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Children and emotional development

8 replies

kelliewellie · 10/07/2019 12:08

I have a toddler and a 5 year old. How do I support the development of emotional intelligence and empathy in my children? Has anyone got any resources, websites, books they can suggest?
We talk about what characters might be feeling in books and how other people feel when they are upset and what we can do to help them. Anything else I should be doing?
Want to make sure they become more emotionally aware than my partner!

OP posts:
KindergartenKop · 10/07/2019 19:36

There's a good book you can do with them called My Inner Chimp. It teaches them a bit about coping with feelings/behaviour. 5 might be a tad young for it.

hopefulhalf · 10/07/2019 19:39

I suggest role play with "small world" toys eg: play mobile. Talk about why the figures are doing what they arw doing and how they feel

BertieBotts · 10/07/2019 19:41

There is a book called how to talk so kids will listen and listen so kids will talk which is good. All parenting techniques which support emotional development. Lots about validating feelings.

FudgeBrownie2019 · 10/07/2019 19:46

I agree with that book suggestion, and the fact you're talking about how characters feel in books.

The other thing is just talking them through their own emotions when they happen; if you're able to use language involving emotions "I can see you're frustrated, can I help?", "You look so happy, do you know what your happy face looks like?", "I'm feeling so upset, that film made me cry when x did that to y" you're modelling being open about emotions and the fact that none are bad or shameful, plus you're helping them identify feelings which will eventually help them learn to identify emotions in others. Even the toughest emotions have to be learned about, so use difficult days to teach them to identify their own emotions and be honest about yours and how they impact on others.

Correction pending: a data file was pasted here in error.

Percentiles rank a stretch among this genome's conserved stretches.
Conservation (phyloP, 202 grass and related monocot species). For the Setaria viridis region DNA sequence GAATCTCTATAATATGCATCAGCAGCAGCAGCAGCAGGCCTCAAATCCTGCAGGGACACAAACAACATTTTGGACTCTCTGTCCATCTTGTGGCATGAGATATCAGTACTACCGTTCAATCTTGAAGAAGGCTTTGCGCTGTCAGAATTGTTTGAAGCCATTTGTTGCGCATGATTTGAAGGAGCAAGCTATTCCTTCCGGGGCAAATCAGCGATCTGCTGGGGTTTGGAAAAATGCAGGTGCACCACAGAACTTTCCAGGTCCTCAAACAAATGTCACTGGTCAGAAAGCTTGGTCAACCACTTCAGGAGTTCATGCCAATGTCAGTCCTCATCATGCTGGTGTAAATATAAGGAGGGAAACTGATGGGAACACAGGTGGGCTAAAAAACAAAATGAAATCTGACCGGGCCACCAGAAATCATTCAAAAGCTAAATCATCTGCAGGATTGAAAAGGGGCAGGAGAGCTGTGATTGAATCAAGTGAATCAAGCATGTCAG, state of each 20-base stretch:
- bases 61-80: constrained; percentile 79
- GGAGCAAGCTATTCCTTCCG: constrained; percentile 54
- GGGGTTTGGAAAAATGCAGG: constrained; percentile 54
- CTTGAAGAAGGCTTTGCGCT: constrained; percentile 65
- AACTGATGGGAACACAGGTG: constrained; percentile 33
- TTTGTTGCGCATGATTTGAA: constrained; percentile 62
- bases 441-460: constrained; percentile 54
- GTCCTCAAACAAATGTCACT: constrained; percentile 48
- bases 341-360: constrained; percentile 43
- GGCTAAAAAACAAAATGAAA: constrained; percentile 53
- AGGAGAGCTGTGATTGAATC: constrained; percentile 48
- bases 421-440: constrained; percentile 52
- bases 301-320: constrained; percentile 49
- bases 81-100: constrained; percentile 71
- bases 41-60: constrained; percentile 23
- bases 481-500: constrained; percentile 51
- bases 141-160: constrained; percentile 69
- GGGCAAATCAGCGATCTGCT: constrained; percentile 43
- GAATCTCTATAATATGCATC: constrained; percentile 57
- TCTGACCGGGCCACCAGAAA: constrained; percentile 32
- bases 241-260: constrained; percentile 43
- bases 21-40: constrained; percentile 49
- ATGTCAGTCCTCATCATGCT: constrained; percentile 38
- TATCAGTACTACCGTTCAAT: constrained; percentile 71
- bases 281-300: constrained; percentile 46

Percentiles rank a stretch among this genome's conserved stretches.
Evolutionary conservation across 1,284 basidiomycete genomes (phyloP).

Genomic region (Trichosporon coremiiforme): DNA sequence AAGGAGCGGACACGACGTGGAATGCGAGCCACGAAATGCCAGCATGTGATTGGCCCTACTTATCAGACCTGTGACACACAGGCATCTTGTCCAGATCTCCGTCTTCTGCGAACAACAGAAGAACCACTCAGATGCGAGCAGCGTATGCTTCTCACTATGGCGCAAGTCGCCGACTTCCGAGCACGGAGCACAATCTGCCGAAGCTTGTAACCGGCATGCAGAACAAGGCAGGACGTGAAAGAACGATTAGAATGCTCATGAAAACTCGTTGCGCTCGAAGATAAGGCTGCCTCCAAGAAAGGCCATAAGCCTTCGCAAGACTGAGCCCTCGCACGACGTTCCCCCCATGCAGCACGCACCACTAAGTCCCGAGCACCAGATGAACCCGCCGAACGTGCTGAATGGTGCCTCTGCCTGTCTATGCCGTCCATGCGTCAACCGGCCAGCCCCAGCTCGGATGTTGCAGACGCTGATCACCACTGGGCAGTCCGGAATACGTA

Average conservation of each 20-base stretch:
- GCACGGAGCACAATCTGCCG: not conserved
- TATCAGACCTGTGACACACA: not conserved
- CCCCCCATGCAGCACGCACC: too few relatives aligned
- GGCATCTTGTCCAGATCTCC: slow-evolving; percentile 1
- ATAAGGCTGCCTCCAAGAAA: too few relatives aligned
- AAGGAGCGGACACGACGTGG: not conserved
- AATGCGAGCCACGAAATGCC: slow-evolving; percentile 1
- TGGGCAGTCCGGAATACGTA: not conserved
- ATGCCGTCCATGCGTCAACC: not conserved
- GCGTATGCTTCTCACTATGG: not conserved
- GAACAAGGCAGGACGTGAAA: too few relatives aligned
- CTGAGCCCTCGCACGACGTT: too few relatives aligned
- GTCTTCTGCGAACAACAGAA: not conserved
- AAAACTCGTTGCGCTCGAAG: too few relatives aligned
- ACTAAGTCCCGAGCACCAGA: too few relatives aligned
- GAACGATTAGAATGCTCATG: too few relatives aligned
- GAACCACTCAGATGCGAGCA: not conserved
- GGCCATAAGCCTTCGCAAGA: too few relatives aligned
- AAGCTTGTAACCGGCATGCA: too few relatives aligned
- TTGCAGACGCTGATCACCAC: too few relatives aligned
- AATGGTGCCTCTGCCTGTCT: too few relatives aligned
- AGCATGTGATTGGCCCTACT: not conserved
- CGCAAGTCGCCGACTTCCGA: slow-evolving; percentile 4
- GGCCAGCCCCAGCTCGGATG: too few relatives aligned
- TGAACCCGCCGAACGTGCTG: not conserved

One of the worst things my parents ever did when I was a child was never admit when they were struggling. I was adopted at 10 so wasn't young, but when I'd hear them having tough days or arguing, that pretence of "we're fiiiine" meant that I lived in a bit of a state of anxiety because I was hyper-vigilant to their emotions. As a result I'm very direct with my own DC, and very open about the fact that people aren't happy all of the time, and that it's ok to just have 'grrr' days.

kelliewellie · 11/07/2019 01:48

Thanks everyone. I will have a look at the book suggestions. I guess most of it is acknowledging my children's feelings. My parents worked with children their whole career so did a lot of these things. I don't think my partner's parents talked about feelings that much. My partner now struggles with depression, don't feel very secure in his relationships with his family and also really struggles with our school aged child who knows how to push his buttons. I just want my kids to feel secure and be more emotionally aware.

OP posts:
SnowsInWater · 11/07/2019 06:14

John Gottman's Emotion Coaching for Kids is good.

BertieBotts · 11/07/2019 06:40

There is another book that is good for exploring parents' emotions called When Your Kids Push Your Buttons, I found that one good.

RobotNews · 11/07/2019 08:20

How are you feeling today? By molly Potter, the silent guides by prof Steve peters and my hidden chimp by prof Steve peters are three that my sons preschool have recommended to parents.

They’ve also recommended emotional coaching - empathising with the child when their emotions seem overwhelming (‘I know you’re feeling so upset and frustrated because another child took your toy’) before setting a boundary (‘but we don’t hit - it’s not kind’). This is meant to help avert tantrums but I’ve had mixed results.

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